If the past didn’t exist… then why was I  able to spend so much time stomping around there? Lifting up tiny pieces of memory here and there to look under and over. I move through the gushy memories that cover me from top to bottom. If the past didn’t exist, why was I still able to  feel the orange marigolds I dried that summer when I was eight, and still see how they disintegrated in my finger tips. The brownish orange petal flakes stuck to the inside my sweaty tan hands, as the remaining curled petals fluttered down to the cement. The memory of the dried flowers toppled over in my mind, whooshing from right to left left to right. Soaking through the lining and into the cracks of the gooey parts of my brain. I turn over each fragment, examining all the the tiny bits. Remembering. 


Remembering how dim garage was even though the sun was blazing through the sky that day, burning the tops of trees.


Im sitting on the hypnotists baby blue velvet couch with my eyes closed, but I am staring at the left over paint stains on the cement garage floor where my marigold petals have fallen. 


I knew she was right though. Of course she was right. The past didn’t exist. My summer moment with my marigolds in the garage was dead. 


In remembrance of my marigolds the entire background of my canvas is a retina burning orange. For them I move a thin layer of orange liquid up six feet, across seven and everywhere in between. For the crunchy faded petals, for the dried out waify seeds, for the petrified stems, I mix gobs of warm cadmium yellow with alizarin crimson. 


I wonder if the hypnotist can see the marigold shadows hang over me.


Phantom flowers are my favorite flowers. 


I’ve seen this pine tree before. Before I started drawing its skin on top of the orange paint, before I crouched down on my knees and took a photo of it by the lake. Why did I choose this tree to clone in charcoal? I really wasn’t sure. Now I was racing through my mind looking to find the trees inception.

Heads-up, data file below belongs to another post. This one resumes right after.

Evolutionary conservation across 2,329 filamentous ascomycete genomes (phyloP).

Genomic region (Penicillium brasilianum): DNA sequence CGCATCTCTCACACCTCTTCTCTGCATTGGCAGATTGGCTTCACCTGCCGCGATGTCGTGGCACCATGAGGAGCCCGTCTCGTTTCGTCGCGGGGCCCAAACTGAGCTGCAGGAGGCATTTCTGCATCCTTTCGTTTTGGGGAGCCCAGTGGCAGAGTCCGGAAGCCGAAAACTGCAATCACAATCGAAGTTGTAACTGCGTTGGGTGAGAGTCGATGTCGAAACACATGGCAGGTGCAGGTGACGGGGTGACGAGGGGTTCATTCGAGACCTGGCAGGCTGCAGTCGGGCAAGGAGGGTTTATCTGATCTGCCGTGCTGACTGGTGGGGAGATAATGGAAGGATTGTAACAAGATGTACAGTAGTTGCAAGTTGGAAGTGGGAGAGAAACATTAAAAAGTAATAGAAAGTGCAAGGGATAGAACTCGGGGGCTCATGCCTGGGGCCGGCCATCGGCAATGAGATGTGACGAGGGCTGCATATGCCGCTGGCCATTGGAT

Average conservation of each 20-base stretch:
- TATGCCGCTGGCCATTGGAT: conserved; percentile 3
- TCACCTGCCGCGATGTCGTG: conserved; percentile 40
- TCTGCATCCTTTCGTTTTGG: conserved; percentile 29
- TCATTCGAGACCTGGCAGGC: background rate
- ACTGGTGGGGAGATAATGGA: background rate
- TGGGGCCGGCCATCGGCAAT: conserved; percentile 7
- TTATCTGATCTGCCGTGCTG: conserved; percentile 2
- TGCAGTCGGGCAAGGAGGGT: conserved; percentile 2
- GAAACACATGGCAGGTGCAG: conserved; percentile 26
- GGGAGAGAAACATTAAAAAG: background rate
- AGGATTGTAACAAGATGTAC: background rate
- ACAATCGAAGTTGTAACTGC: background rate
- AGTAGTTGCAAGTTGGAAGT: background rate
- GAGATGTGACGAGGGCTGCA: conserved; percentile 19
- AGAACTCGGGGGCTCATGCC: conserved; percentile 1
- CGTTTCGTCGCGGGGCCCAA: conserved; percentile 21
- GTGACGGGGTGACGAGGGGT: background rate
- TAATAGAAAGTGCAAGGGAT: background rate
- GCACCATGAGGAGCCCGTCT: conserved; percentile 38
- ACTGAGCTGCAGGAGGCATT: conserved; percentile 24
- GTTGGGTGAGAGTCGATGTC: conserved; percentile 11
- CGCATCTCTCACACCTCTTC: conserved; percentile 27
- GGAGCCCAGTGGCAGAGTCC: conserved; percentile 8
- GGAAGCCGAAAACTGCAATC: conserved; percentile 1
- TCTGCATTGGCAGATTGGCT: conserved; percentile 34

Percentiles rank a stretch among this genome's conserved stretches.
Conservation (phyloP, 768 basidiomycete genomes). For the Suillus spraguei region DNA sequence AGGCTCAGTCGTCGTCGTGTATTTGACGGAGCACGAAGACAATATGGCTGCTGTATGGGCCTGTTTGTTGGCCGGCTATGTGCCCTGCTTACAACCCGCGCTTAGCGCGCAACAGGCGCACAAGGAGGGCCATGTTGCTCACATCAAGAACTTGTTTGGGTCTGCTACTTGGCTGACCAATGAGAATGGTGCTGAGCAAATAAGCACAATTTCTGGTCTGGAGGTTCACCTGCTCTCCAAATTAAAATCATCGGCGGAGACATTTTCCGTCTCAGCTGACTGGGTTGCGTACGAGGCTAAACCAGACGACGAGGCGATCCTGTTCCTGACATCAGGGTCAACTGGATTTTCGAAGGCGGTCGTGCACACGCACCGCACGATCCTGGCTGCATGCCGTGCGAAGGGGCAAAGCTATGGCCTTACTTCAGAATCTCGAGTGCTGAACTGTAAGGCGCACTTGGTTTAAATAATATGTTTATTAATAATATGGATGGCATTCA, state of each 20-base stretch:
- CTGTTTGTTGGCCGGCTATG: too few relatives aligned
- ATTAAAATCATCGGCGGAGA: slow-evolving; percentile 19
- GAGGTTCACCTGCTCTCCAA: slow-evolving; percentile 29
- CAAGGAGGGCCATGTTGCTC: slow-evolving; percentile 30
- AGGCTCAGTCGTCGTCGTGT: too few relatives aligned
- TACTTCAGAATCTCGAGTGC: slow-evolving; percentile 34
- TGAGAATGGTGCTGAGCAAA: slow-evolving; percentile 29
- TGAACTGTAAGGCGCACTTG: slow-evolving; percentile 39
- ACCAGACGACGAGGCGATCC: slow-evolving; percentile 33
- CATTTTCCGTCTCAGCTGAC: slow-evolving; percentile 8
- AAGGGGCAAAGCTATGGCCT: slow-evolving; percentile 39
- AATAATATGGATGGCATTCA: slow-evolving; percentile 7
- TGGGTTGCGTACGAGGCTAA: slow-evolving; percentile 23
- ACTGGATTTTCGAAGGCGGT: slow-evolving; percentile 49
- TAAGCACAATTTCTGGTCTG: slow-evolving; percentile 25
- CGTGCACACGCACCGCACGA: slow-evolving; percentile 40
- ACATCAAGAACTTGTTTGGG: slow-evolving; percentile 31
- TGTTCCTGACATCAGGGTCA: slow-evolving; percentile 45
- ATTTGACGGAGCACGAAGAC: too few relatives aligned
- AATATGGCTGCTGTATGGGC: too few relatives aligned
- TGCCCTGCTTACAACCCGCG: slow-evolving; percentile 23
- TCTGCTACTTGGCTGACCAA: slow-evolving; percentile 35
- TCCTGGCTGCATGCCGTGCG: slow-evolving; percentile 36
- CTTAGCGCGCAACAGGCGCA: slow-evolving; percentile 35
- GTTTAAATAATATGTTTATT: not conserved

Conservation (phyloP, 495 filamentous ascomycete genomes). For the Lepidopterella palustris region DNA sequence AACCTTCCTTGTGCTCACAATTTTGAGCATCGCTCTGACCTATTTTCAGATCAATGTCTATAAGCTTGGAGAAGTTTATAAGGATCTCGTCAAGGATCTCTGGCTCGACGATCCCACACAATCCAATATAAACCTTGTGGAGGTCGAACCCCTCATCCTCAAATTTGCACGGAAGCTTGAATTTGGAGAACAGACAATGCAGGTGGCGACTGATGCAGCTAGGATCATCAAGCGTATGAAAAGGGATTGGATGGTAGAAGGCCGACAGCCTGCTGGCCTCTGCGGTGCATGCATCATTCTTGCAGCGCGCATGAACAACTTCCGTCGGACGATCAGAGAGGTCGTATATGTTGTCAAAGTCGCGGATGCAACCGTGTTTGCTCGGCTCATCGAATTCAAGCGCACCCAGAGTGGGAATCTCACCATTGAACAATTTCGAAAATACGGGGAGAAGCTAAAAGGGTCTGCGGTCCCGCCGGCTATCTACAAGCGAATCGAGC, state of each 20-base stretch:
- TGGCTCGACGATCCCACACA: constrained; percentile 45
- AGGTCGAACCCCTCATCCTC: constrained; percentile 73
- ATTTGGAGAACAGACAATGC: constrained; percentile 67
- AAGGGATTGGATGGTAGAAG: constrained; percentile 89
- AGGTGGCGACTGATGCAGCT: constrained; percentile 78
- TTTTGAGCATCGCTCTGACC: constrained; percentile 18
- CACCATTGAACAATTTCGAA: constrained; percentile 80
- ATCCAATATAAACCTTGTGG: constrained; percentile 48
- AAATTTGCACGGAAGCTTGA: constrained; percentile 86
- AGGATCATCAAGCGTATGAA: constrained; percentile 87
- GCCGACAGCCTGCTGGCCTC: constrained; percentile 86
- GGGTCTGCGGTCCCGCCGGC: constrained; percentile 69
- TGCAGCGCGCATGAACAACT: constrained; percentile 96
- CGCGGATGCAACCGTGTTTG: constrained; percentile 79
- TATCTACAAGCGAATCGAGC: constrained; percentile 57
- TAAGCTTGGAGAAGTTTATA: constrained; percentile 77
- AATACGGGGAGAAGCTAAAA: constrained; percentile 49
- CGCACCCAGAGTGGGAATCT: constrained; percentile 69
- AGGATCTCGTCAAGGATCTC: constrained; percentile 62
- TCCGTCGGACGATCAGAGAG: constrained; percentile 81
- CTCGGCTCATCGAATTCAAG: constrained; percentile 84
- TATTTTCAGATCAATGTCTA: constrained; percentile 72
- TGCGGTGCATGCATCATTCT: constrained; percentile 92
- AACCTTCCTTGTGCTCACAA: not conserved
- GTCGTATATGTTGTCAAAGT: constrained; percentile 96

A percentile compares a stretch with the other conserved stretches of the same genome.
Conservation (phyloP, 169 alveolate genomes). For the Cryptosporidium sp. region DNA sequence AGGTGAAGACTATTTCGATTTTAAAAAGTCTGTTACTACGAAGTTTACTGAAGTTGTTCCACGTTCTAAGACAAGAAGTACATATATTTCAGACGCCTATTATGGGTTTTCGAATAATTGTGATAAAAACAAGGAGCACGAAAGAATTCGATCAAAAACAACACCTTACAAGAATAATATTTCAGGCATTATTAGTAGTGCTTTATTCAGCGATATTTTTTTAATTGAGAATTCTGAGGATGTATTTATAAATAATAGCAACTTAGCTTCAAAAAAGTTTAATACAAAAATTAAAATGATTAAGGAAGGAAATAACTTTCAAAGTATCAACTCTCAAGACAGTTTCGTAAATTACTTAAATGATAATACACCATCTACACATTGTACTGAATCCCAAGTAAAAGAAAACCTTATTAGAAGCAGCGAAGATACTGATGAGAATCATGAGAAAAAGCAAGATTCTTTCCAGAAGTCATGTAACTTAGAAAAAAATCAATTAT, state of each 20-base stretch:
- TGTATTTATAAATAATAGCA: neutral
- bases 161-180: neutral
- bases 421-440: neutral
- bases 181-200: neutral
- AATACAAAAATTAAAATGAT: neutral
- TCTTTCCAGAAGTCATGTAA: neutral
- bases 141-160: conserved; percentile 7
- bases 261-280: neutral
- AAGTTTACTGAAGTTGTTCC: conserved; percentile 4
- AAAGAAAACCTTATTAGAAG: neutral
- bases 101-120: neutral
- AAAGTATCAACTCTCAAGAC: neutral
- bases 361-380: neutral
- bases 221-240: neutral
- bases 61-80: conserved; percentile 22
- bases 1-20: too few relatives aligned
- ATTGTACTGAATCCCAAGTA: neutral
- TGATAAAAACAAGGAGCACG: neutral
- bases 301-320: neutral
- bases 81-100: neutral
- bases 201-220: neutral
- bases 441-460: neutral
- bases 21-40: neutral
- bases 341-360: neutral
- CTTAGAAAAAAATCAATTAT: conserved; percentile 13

I’m in a pool of blue water floating on my back. The green pine needles juxtaposed the light sky are all I can see through the laps of water that move over my face. I can hear through the water the muffled sounds of the hose water running down the plastic water slide into the pool. I can smell the rubbery smell of the floaties on my arms.  I’m only a little nervous that I don’t know how to swim because someone’s hands are under my back propping me up, guiding me through the water. The tops of the pine trees are spinning slowly as I move across the surface of my grandpas pool. 


I knew the tree couldn’t hide from me. I dip my brush into a dark lavender grey puddle and slowly turn the black charcoal bark into a drippy transparent tree. Me and my grandpa’s pine trees really miss each other. 


Little deaths are happening all the time. Little deaths of moments. Little deaths of flowers and of jelly waters and pine needles. 


A little girl with dark brown curly hair looked down at the woman in the bottom left corner of my painting and asked me why the woman was dead.  I peered at the painted woman on the canvas, inspecting her body, trying to make eye contact with her, wondering when she had died. It must have happened overnight, after I had painted the grass and pink flowers around her. She must have slipped away after I switched the light in my studio and shut the door. I had a suspicion this would happen, I had questioned if the water around her would rise too high when I wasn’t looking. 


“Pay attention to your breathing.” The hypnotist said


I was, wasn’t I? I couldn’t be sure. I breathed in deep, inspecting the bottom middle of the painting, moving my eyes over to the next figure. Even though the woman’s eyes were closed, I was certain she was alive …the flowers around her seemed to be at least. Both her and her dress floated on top of the water intermingling with the Burgundy roses and long stems of grass.


The dead blue bird lay at her feet, smothered in waxy pink kisses. He was happy though, I could tell. I mean who wouldn’t be with that many kisses. 


The lavender girl at the top knew. 


She filled her lungs with the scent of the angel eye roses and let the fragrance linger in her lungs. She knew she would be just like them soon. Even the present moment seemed like the past to her, drifting away at such a rapid pace.  They were turning to dust just below her, turning back into the earth helping the flowers grow. She looked over the lake and into the pines, breathing in deeply, just as the hypnotist words guided her to do.  


I felt the water receding. 


“Slowly come back into the room…” the delicate velvety voice said. 


The grass and flowers began to sink back into the floorboards, disappearing. 


“Now when you are ready, open your eyes.”